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Human error still the number one cause of data breaches

There have been significantly more data breaches this year, compared to the year before, new figures from Egress Software Technologies suggest.

The company cross-checked data from security breaches in the past three years and says that 66 per cent of the business sectors surveyed reported an increase in data breach occurrences.

It would have been even higher if healthcare organisations haven't had 'just' a 13 per cent increase.

Attacks against insurance firms jumped 317 per cent, general businesses 157 per cent, solicitors and barristers 127 per cent, and even charities at 109 per cent.

But perhaps even more worryingly, the report says that human error accounted for almost two thirds of these attacks (62 per cent), far outstripping other causes like insecure webpages or hacking, which stand at nine per cent combined.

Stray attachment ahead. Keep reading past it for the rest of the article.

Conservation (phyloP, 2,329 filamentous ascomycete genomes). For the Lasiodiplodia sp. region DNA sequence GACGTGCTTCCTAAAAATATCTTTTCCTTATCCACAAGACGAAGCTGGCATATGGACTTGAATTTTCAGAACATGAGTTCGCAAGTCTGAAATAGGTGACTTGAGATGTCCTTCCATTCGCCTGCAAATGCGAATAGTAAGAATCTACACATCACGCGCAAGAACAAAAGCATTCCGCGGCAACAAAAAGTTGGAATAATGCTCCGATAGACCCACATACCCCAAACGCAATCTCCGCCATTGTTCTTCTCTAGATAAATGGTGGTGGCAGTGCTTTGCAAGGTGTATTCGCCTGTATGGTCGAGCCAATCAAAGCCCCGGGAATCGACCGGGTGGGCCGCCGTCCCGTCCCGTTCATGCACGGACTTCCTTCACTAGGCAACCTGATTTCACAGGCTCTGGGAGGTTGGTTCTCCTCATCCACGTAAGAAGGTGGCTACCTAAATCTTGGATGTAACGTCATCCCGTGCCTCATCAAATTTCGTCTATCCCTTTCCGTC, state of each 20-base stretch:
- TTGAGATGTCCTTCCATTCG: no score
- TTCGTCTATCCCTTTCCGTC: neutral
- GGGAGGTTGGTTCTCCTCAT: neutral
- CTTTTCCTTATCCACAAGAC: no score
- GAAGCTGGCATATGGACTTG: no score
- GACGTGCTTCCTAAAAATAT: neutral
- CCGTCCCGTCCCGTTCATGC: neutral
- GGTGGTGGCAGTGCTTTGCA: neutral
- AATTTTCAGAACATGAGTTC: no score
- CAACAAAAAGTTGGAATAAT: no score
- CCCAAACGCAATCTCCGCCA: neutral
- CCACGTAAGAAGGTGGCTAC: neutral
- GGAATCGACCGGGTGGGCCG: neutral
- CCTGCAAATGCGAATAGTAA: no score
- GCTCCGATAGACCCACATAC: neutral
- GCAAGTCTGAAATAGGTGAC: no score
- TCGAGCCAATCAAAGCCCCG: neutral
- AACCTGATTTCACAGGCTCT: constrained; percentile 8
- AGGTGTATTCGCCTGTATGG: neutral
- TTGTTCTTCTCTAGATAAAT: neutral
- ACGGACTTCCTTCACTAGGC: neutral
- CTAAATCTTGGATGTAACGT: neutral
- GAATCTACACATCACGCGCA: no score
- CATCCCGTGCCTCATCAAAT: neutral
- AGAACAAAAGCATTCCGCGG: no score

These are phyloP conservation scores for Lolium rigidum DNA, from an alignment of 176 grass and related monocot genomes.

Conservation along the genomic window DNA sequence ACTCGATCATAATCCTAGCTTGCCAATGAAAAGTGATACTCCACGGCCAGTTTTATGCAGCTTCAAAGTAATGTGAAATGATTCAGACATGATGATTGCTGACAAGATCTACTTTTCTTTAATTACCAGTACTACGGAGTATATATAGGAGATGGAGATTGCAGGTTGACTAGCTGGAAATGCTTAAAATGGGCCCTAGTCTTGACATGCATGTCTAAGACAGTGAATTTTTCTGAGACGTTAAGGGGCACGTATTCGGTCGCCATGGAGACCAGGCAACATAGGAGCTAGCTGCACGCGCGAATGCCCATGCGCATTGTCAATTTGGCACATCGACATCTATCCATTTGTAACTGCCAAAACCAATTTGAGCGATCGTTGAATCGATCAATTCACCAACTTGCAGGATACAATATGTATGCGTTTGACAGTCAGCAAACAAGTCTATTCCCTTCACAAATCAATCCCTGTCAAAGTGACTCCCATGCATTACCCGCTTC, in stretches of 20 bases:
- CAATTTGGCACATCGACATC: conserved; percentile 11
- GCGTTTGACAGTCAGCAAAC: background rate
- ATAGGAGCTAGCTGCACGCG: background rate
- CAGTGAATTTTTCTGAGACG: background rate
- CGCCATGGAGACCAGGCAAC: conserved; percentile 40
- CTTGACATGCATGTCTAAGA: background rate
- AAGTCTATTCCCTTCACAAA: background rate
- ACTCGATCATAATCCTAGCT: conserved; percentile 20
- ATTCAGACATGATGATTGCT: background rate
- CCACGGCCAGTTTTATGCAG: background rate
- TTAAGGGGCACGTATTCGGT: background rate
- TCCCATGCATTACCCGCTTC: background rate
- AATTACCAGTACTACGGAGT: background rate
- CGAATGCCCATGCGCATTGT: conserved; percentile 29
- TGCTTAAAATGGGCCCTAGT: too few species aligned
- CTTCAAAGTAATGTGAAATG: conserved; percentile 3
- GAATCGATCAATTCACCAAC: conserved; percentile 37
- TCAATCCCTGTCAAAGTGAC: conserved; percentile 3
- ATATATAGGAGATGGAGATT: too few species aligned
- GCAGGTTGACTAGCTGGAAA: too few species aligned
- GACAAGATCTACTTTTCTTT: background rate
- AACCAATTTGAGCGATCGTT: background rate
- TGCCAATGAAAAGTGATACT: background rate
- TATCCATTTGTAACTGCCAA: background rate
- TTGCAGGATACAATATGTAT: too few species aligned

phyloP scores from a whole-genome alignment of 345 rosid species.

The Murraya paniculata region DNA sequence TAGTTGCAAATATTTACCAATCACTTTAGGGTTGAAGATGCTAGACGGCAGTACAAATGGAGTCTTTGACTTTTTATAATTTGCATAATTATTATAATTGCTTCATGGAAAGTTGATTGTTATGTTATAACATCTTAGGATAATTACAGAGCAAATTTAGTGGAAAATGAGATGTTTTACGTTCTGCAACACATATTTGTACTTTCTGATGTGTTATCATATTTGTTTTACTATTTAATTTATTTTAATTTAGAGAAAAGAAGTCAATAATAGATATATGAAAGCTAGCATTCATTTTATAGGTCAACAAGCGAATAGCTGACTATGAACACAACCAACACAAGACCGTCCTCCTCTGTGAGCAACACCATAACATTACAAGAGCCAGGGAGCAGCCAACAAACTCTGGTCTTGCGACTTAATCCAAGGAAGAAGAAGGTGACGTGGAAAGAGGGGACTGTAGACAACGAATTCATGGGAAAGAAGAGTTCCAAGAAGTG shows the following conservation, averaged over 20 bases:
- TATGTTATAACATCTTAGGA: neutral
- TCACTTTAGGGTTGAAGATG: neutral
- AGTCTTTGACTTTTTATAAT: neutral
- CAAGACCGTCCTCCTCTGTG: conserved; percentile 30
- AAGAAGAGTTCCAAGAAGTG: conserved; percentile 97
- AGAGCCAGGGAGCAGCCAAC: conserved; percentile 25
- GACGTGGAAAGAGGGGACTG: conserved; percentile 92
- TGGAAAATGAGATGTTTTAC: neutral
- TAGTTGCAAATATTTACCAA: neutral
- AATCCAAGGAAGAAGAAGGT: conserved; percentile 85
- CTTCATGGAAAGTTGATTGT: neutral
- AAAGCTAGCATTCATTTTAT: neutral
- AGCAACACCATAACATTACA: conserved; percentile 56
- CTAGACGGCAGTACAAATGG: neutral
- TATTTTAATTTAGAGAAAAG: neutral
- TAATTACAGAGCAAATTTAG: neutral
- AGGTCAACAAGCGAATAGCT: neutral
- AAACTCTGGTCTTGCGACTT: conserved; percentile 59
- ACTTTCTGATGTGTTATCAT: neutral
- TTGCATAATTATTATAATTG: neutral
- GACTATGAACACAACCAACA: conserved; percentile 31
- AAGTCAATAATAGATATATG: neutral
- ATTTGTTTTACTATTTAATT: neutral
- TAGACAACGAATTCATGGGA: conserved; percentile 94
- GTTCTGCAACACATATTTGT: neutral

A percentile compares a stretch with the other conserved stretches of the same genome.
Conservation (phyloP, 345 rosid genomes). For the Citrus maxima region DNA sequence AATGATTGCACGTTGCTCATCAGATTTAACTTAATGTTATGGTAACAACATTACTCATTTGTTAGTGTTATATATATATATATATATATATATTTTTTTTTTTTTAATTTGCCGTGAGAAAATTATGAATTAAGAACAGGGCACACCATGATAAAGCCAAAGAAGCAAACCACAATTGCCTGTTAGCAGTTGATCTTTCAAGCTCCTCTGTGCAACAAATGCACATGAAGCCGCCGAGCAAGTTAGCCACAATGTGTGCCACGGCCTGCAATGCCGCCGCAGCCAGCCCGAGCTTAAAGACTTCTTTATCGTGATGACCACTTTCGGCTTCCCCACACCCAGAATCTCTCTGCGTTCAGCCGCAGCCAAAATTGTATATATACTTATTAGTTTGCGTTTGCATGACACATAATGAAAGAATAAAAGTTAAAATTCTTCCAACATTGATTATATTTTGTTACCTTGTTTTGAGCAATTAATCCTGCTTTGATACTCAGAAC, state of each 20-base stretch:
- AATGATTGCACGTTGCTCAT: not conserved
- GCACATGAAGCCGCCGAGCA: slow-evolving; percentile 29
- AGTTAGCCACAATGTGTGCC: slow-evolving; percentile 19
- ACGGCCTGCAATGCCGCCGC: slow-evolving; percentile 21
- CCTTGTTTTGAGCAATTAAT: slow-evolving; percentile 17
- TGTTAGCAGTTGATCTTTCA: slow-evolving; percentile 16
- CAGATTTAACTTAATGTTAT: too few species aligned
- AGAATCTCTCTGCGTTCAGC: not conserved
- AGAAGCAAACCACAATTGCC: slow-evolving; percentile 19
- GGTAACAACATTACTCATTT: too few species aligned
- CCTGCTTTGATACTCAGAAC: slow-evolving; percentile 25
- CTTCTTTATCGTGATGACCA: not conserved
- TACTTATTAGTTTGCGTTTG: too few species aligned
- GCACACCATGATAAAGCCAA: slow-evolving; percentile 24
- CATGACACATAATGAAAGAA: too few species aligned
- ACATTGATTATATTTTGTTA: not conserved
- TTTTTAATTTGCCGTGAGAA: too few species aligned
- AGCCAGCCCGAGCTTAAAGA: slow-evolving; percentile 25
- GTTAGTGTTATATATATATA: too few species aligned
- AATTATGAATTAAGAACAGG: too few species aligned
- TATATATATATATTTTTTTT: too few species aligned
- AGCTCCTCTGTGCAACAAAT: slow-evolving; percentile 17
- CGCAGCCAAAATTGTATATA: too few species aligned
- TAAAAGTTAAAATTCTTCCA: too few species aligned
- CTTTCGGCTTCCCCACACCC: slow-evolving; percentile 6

“Human error and data breach incidents continue to go hand-in-hand,” says Egress CEO Tony Pepper. “Time and again we’re faced with this reality and yet as today’s statistics show, little effective action seems to have been taken to improve the situation. Clearly at a board level, mistakes continue to be made as priorities aren’t balanced, leaving companies exposed.”

The report also says the upcoming EU GDPR will ‘raise the stakes’, especially when it comes to reporting data breaching incidents. Even though businesses are encouraged to report on a breach as soon as it happens, they’re not obliged to do so by law.

This will change once the EU General Data Protection Regulation kicks in, which will force businesses to disclose a breach within 72 hours of the event, in case sensitive information gets compromised.

Sead Fadilpašić

Sead is a freelance journalist with more than 15 years of experience in writing various types of content, from blogs, whitepapers, and reviews to ebooks, and many more, across sites including Al Jazeera Balkans, TechRadar Pro, IT Pro Portal, and CryptoNews.